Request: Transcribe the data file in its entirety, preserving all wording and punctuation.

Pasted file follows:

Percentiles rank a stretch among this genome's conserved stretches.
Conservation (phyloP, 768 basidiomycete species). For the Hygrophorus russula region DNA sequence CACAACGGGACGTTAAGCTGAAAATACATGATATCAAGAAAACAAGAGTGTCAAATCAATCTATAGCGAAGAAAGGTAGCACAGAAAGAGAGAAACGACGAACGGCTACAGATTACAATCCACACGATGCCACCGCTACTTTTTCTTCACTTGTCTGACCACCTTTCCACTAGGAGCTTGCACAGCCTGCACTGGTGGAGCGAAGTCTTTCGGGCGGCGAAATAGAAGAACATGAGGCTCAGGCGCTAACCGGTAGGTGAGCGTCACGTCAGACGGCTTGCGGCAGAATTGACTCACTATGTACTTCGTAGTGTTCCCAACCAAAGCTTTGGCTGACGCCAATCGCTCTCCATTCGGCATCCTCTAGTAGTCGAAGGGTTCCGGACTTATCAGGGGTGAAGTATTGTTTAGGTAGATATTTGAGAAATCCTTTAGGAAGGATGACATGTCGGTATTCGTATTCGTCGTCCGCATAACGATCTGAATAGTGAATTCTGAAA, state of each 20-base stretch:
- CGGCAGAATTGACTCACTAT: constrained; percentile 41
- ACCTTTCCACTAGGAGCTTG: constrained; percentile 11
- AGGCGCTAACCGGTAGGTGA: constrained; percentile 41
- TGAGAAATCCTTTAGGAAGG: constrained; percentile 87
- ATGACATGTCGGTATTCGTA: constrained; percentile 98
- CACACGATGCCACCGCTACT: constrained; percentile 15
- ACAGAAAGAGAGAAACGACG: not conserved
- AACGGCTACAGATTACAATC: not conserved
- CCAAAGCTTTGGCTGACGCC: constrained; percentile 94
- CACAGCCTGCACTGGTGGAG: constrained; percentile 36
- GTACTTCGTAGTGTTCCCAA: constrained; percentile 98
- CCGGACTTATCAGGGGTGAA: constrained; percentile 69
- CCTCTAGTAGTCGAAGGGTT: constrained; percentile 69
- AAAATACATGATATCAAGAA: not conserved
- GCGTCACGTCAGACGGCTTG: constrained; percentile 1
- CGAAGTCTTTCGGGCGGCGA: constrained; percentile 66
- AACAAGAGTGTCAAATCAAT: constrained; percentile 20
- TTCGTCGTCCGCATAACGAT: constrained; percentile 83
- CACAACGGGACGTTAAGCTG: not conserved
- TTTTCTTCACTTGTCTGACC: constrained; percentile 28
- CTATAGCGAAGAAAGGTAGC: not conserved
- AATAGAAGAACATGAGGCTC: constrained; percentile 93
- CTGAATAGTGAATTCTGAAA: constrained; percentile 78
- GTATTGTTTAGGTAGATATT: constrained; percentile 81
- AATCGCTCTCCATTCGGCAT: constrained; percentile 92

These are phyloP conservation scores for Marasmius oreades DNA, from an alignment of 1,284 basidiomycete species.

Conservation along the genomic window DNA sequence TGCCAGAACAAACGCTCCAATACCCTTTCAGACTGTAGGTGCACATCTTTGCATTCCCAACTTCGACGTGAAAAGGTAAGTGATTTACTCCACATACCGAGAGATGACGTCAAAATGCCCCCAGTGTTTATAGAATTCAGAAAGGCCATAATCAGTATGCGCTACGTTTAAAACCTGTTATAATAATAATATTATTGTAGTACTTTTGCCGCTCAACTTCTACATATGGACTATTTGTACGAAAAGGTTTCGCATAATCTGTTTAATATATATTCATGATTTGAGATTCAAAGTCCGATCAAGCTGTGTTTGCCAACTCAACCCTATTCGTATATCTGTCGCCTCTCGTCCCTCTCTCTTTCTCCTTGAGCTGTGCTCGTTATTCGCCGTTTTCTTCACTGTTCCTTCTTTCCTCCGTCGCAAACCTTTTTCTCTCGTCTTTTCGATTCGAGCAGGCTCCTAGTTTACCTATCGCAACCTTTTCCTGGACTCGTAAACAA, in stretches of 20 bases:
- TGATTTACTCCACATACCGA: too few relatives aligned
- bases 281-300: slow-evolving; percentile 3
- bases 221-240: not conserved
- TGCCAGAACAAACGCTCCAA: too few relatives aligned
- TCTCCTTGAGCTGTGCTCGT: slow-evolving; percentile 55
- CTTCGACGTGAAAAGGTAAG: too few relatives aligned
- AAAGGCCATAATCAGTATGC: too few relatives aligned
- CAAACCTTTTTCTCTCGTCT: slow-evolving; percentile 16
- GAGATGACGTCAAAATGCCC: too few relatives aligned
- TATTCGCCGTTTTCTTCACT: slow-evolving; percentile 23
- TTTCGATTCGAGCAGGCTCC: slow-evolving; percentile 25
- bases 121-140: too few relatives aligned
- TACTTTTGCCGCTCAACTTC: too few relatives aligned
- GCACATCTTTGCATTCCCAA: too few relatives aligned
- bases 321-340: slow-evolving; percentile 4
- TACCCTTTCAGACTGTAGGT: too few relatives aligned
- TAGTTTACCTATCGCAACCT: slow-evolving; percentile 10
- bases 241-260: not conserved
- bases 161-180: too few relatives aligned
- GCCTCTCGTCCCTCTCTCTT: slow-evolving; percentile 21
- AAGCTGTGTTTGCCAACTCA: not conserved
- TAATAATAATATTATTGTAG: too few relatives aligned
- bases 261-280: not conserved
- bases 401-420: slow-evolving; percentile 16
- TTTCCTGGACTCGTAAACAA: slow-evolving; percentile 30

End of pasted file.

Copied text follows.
Percentiles rank a stretch among this genome's conserved stretches.
Conservation (phyloP, 768 basidiomycete species). For the Hygrophorus russula region DNA sequence CACAACGGGACGTTAAGCTGAAAATACATGATATCAAGAAAACAAGAGTGTCAAATCAATCTATAGCGAAGAAAGGTAGCACAGAAAGAGAGAAACGACGAACGGCTACAGATTACAATCCACACGATGCCACCGCTACTTTTTCTTCACTTGTCTGACCACCTTTCCACTAGGAGCTTGCACAGCCTGCACTGGTGGAGCGAAGTCTTTCGGGCGGCGAAATAGAAGAACATGAGGCTCAGGCGCTAACCGGTAGGTGAGCGTCACGTCAGACGGCTTGCGGCAGAATTGACTCACTATGTACTTCGTAGTGTTCCCAACCAAAGCTTTGGCTGACGCCAATCGCTCTCCATTCGGCATCCTCTAGTAGTCGAAGGGTTCCGGACTTATCAGGGGTGAAGTATTGTTTAGGTAGATATTTGAGAAATCCTTTAGGAAGGATGACATGTCGGTATTCGTATTCGTCGTCCGCATAACGATCTGAATAGTGAATTCTGAAA, state of each 20-base stretch:
- CGGCAGAATTGACTCACTAT: constrained; percentile 41
- ACCTTTCCACTAGGAGCTTG: constrained; percentile 11
- AGGCGCTAACCGGTAGGTGA: constrained; percentile 41
- TGAGAAATCCTTTAGGAAGG: constrained; percentile 87
- ATGACATGTCGGTATTCGTA: constrained; percentile 98
- CACACGATGCCACCGCTACT: constrained; percentile 15
- ACAGAAAGAGAGAAACGACG: not conserved
- AACGGCTACAGATTACAATC: not conserved
- CCAAAGCTTTGGCTGACGCC: constrained; percentile 94
- CACAGCCTGCACTGGTGGAG: constrained; percentile 36
- GTACTTCGTAGTGTTCCCAA: constrained; percentile 98
- CCGGACTTATCAGGGGTGAA: constrained; percentile 69
- CCTCTAGTAGTCGAAGGGTT: constrained; percentile 69
- AAAATACATGATATCAAGAA: not conserved
- GCGTCACGTCAGACGGCTTG: constrained; percentile 1
- CGAAGTCTTTCGGGCGGCGA: constrained; percentile 66
- AACAAGAGTGTCAAATCAAT: constrained; percentile 20
- TTCGTCGTCCGCATAACGAT: constrained; percentile 83
- CACAACGGGACGTTAAGCTG: not conserved
- TTTTCTTCACTTGTCTGACC: constrained; percentile 28
- CTATAGCGAAGAAAGGTAGC: not conserved
- AATAGAAGAACATGAGGCTC: constrained; percentile 93
- CTGAATAGTGAATTCTGAAA: constrained; percentile 78
- GTATTGTTTAGGTAGATATT: constrained; percentile 81
- AATCGCTCTCCATTCGGCAT: constrained; percentile 92

These are phyloP conservation scores for Marasmius oreades DNA, from an alignment of 1,284 basidiomycete species.

Conservation along the genomic window DNA sequence TGCCAGAACAAACGCTCCAATACCCTTTCAGACTGTAGGTGCACATCTTTGCATTCCCAACTTCGACGTGAAAAGGTAAGTGATTTACTCCACATACCGAGAGATGACGTCAAAATGCCCCCAGTGTTTATAGAATTCAGAAAGGCCATAATCAGTATGCGCTACGTTTAAAACCTGTTATAATAATAATATTATTGTAGTACTTTTGCCGCTCAACTTCTACATATGGACTATTTGTACGAAAAGGTTTCGCATAATCTGTTTAATATATATTCATGATTTGAGATTCAAAGTCCGATCAAGCTGTGTTTGCCAACTCAACCCTATTCGTATATCTGTCGCCTCTCGTCCCTCTCTCTTTCTCCTTGAGCTGTGCTCGTTATTCGCCGTTTTCTTCACTGTTCCTTCTTTCCTCCGTCGCAAACCTTTTTCTCTCGTCTTTTCGATTCGAGCAGGCTCCTAGTTTACCTATCGCAACCTTTTCCTGGACTCGTAAACAA, in stretches of 20 bases:
- TGATTTACTCCACATACCGA: too few relatives aligned
- bases 281-300: slow-evolving; percentile 3
- bases 221-240: not conserved
- TGCCAGAACAAACGCTCCAA: too few relatives aligned
- TCTCCTTGAGCTGTGCTCGT: slow-evolving; percentile 55
- CTTCGACGTGAAAAGGTAAG: too few relatives aligned
- AAAGGCCATAATCAGTATGC: too few relatives aligned
- CAAACCTTTTTCTCTCGTCT: slow-evolving; percentile 16
- GAGATGACGTCAAAATGCCC: too few relatives aligned
- TATTCGCCGTTTTCTTCACT: slow-evolving; percentile 23
- TTTCGATTCGAGCAGGCTCC: slow-evolving; percentile 25
- bases 121-140: too few relatives aligned
- TACTTTTGCCGCTCAACTTC: too few relatives aligned
- GCACATCTTTGCATTCCCAA: too few relatives aligned
- bases 321-340: slow-evolving; percentile 4
- TACCCTTTCAGACTGTAGGT: too few relatives aligned
- TAGTTTACCTATCGCAACCT: slow-evolving; percentile 10
- bases 241-260: not conserved
- bases 161-180: too few relatives aligned
- GCCTCTCGTCCCTCTCTCTT: slow-evolving; percentile 21
- AAGCTGTGTTTGCCAACTCA: not conserved
- TAATAATAATATTATTGTAG: too few relatives aligned
- bases 261-280: not conserved
- bases 401-420: slow-evolving; percentile 16
- TTTCCTGGACTCGTAAACAA: slow-evolving; percentile 30